Crisped landscapes and burnt animal remains, the aftermath of a horrendous fire at Kenya's Tsavo West National Park extinguished Monday, as announced by The Kenya Wildlife Service — after two gruelling days of firefighting efforts from the military, industry partners, non-governmental wildlife organisations, government agencies and around 400 local resident volunteers. Amongst them were Kenya Defence Forces, National Youth Service, Kenya Forest Service, Taita Taveta County, and - in addition, aerial teams had been deployed.
The fire — which was only a few kilometres from another fire which had broken out a few days earlier, first started on Saturday at Sheikdam around 2 pm along the Maktau-Taveta Road to the South of Murka, according to the Sheldrick Wildlife Trust (SWT) (one of the organisations which were part of the team fighting the fire).
Arsonists and illegal herders are suspected to be behind the series of fires which have hit the park in the last few months — with 6 incidents in August alone and investigations are underway as the government races to protect the wildlife and vegetation of the nation’s largest conservation area which plays a huge role in reviving the crucial tourism industry that has lost $1bn in revenue due to the Covid-19 pandemic.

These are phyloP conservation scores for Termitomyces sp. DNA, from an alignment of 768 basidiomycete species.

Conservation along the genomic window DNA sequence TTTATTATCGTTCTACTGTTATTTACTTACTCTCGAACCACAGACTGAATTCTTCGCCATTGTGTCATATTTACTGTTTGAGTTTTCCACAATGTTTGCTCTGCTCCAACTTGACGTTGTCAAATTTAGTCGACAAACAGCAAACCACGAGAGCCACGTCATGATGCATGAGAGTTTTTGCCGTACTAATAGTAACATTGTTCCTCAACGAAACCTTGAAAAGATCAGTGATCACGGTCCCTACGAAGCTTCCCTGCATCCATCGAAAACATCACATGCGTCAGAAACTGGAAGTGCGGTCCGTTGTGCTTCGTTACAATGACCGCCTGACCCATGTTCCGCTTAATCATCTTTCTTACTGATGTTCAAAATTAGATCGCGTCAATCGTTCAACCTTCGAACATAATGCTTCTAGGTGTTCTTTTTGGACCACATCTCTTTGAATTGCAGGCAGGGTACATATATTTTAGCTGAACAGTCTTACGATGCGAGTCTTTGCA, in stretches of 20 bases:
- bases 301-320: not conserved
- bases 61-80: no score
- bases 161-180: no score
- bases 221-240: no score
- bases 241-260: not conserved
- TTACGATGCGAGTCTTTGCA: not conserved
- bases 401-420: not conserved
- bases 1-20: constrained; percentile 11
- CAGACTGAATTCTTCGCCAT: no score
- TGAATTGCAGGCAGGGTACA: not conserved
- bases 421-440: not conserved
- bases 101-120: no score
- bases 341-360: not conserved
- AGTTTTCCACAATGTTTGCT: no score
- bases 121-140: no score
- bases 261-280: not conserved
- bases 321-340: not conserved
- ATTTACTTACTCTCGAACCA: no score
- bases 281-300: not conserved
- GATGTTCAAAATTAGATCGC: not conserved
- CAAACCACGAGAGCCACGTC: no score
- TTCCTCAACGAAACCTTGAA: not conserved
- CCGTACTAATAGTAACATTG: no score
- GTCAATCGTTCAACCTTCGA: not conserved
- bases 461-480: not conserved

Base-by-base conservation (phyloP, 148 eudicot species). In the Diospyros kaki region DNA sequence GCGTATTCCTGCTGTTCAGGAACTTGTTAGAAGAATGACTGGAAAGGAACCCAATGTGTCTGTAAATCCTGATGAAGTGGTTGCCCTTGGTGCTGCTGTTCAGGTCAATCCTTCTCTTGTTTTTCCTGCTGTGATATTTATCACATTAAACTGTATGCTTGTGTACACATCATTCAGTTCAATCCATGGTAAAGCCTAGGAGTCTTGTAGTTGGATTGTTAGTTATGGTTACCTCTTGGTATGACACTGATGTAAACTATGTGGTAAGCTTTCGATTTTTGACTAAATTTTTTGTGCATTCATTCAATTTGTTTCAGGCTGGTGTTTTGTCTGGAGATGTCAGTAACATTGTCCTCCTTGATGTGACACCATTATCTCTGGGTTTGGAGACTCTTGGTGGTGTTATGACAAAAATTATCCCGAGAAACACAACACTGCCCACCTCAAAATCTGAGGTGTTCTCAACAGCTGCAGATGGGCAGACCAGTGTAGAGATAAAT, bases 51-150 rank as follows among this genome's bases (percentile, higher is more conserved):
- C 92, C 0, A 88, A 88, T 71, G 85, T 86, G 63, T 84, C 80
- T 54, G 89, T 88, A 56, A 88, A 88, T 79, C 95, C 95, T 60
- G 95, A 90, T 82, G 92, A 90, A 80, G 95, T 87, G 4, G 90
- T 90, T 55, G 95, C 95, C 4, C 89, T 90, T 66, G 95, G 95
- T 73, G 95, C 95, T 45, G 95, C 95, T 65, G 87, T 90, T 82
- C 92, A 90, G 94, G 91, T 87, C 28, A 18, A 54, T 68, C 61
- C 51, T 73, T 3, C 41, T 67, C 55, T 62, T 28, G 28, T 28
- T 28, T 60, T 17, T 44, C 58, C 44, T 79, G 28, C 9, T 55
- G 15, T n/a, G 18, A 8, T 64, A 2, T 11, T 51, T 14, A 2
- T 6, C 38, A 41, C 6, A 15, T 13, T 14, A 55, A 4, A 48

Tsavo Conservation Area Assistant, Director Robert Njue, stated investigations had ruled out any natural causes as the source of the fires and reiterated suspicions of illegal herders being responsible since some of the fires start inside protected areas. "We have leads. They will soon be brought to book. We cannot allow this to continue. Let them be warned that their days are numbers," he said. Tsavo West has been a grazing ground for illegal herders who sneak in their livestock in search of water and pasture.
Stakeholders have launched initiatives in a bid to deploy more resources and preserve this national treasure. "We cannot say how many acres have been destroyed but we will do so immediately after we contain the situation. So far, we have not lost any big animals but we have definitely lost small invertebrates," added Njue. The KWS also stated that a team will be at the park on standby for the next 24 hours to monitor the area for any subsequent incidents.
Kenya’s Tsavo West National Park in south-eastern Kenya is the country's biggest national park and home to hundreds of animals such as lions, elephants and buffaloes. The park attracts all sorts of local and international tourists receiving thousands of visits each year.